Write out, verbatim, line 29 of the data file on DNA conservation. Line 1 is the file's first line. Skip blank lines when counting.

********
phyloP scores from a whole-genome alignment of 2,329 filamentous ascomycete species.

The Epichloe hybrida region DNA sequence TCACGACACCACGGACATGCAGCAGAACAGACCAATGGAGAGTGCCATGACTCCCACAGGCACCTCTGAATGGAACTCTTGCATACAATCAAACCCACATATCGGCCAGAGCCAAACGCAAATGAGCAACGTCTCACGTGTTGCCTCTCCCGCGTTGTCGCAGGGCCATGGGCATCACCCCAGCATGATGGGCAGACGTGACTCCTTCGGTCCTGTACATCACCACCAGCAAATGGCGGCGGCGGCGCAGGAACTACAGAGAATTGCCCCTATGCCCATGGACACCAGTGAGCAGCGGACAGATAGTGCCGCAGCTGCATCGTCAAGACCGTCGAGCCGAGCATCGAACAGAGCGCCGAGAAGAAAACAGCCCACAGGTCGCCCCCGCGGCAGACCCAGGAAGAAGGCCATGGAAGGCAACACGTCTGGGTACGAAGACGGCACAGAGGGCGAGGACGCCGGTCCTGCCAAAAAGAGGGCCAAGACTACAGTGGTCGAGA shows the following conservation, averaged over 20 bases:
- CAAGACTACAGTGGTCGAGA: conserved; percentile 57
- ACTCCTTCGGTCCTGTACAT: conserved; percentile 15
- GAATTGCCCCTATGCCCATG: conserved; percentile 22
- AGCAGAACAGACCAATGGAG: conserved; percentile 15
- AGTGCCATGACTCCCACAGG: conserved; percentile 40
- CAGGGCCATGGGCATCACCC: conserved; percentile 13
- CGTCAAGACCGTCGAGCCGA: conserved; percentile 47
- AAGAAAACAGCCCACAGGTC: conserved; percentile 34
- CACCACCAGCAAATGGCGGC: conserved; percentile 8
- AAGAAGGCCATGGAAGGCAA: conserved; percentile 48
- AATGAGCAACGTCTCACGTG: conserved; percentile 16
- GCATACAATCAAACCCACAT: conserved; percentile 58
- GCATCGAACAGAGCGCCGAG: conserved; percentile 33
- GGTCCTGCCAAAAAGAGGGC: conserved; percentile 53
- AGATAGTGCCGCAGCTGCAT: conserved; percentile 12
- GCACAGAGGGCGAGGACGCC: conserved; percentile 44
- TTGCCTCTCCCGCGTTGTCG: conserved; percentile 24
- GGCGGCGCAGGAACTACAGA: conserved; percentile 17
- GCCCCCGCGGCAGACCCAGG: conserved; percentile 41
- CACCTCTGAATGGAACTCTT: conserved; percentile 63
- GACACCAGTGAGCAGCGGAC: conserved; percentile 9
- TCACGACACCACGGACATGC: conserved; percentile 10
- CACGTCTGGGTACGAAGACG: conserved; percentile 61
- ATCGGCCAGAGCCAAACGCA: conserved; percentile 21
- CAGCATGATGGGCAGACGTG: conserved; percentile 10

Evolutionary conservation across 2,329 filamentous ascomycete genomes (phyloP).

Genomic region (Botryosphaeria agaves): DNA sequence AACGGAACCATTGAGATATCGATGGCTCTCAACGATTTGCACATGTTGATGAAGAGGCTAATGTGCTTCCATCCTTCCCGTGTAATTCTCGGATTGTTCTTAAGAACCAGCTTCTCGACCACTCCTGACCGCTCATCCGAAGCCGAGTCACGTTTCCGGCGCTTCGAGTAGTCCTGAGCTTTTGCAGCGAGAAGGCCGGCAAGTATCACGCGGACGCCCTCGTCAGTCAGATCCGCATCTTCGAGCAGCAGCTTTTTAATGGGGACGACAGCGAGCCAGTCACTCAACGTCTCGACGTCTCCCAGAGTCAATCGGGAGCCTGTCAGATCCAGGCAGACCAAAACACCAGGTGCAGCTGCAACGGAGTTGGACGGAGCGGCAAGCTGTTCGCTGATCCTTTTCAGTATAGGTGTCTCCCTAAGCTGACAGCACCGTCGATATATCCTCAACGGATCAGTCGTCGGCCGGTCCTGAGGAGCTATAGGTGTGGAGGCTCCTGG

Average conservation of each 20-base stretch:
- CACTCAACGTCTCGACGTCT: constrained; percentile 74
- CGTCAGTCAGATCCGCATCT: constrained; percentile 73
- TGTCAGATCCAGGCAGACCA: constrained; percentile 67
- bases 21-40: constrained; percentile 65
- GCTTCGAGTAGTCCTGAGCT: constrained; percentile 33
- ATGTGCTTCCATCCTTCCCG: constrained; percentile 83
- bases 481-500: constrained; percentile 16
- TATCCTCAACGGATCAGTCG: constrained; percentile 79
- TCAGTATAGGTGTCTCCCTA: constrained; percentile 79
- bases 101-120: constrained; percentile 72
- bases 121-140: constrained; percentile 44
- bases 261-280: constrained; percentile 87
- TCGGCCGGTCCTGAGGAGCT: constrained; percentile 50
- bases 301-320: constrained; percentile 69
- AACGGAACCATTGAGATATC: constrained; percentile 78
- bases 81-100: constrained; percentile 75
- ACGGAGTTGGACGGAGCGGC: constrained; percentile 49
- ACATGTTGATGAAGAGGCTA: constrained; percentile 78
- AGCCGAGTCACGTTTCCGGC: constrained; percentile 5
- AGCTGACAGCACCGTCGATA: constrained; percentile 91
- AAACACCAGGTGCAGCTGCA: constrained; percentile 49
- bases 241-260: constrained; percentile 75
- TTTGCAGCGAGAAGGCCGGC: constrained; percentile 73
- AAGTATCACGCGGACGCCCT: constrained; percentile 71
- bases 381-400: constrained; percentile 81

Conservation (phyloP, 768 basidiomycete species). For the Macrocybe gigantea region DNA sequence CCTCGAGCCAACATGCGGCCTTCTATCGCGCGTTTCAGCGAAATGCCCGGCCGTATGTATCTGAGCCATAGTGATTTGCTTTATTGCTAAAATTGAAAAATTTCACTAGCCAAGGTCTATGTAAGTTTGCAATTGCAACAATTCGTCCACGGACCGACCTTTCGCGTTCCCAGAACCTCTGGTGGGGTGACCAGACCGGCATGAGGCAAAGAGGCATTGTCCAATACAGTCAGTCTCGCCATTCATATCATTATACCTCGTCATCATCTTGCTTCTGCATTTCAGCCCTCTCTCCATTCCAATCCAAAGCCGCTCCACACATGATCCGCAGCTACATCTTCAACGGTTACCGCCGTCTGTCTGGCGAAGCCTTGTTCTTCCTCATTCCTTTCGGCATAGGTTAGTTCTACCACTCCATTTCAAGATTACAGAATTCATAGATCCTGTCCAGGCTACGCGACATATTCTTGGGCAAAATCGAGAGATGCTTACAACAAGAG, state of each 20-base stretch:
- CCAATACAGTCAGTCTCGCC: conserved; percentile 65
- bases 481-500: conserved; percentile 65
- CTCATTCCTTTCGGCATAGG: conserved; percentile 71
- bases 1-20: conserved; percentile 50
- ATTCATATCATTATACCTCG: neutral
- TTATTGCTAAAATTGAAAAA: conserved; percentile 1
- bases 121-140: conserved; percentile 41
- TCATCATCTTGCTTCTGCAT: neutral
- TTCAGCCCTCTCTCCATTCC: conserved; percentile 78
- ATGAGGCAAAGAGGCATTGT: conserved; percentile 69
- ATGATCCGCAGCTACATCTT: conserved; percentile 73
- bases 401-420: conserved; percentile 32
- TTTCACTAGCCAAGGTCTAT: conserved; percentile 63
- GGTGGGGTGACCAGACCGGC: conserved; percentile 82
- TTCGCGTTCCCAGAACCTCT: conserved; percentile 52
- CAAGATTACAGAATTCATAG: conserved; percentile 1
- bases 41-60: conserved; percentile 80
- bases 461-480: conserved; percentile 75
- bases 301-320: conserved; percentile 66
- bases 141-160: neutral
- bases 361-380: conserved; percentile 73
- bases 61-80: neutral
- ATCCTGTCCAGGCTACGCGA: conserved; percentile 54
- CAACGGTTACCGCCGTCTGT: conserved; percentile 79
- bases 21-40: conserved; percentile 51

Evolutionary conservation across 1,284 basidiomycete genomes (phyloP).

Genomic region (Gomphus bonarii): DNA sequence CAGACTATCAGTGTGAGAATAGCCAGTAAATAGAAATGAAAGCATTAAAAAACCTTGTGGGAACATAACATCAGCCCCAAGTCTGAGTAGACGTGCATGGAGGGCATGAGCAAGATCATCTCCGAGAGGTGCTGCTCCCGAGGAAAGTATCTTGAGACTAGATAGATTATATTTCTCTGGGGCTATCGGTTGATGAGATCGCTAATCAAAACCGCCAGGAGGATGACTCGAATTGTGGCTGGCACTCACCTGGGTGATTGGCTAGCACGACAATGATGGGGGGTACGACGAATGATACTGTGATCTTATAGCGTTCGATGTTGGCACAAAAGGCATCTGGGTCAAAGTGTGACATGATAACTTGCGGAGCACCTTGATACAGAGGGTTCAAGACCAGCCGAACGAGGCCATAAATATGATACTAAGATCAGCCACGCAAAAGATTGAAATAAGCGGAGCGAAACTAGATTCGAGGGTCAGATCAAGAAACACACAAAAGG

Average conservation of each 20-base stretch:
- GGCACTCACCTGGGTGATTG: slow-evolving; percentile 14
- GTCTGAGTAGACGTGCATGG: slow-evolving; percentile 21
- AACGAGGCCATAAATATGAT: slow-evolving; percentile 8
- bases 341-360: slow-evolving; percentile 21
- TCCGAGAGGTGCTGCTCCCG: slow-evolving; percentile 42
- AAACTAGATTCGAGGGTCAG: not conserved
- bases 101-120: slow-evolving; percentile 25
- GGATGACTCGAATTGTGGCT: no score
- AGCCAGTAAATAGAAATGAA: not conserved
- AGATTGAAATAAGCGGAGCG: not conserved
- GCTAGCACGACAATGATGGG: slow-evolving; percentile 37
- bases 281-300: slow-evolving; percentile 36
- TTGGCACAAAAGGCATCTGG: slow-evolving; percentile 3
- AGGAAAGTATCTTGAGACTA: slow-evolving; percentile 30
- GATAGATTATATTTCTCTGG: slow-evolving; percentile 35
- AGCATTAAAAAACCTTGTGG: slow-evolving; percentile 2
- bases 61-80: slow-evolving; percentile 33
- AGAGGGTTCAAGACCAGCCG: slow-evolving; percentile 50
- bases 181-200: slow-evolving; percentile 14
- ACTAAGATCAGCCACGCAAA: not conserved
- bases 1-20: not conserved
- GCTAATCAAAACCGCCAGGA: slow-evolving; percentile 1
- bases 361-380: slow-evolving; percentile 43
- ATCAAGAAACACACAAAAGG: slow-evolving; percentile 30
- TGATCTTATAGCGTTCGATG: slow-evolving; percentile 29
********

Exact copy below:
Genomic region (Botryosphaeria agaves): DNA sequence AACGGAACCATTGAGATATCGATGGCTCTCAACGATTTGCACATGTTGATGAAGAGGCTAATGTGCTTCCATCCTTCCCGTGTAATTCTCGGATTGTTCTTAAGAACCAGCTTCTCGACCACTCCTGACCGCTCATCCGAAGCCGAGTCACGTTTCCGGCGCTTCGAGTAGTCCTGAGCTTTTGCAGCGAGAAGGCCGGCAAGTATCACGCGGACGCCCTCGTCAGTCAGATCCGCATCTTCGAGCAGCAGCTTTTTAATGGGGACGACAGCGAGCCAGTCACTCAACGTCTCGACGTCTCCCAGAGTCAATCGGGAGCCTGTCAGATCCAGGCAGACCAAAACACCAGGTGCAGCTGCAACGGAGTTGGACGGAGCGGCAAGCTGTTCGCTGATCCTTTTCAGTATAGGTGTCTCCCTAAGCTGACAGCACCGTCGATATATCCTCAACGGATCAGTCGTCGGCCGGTCCTGAGGAGCTATAGGTGTGGAGGCTCCTGG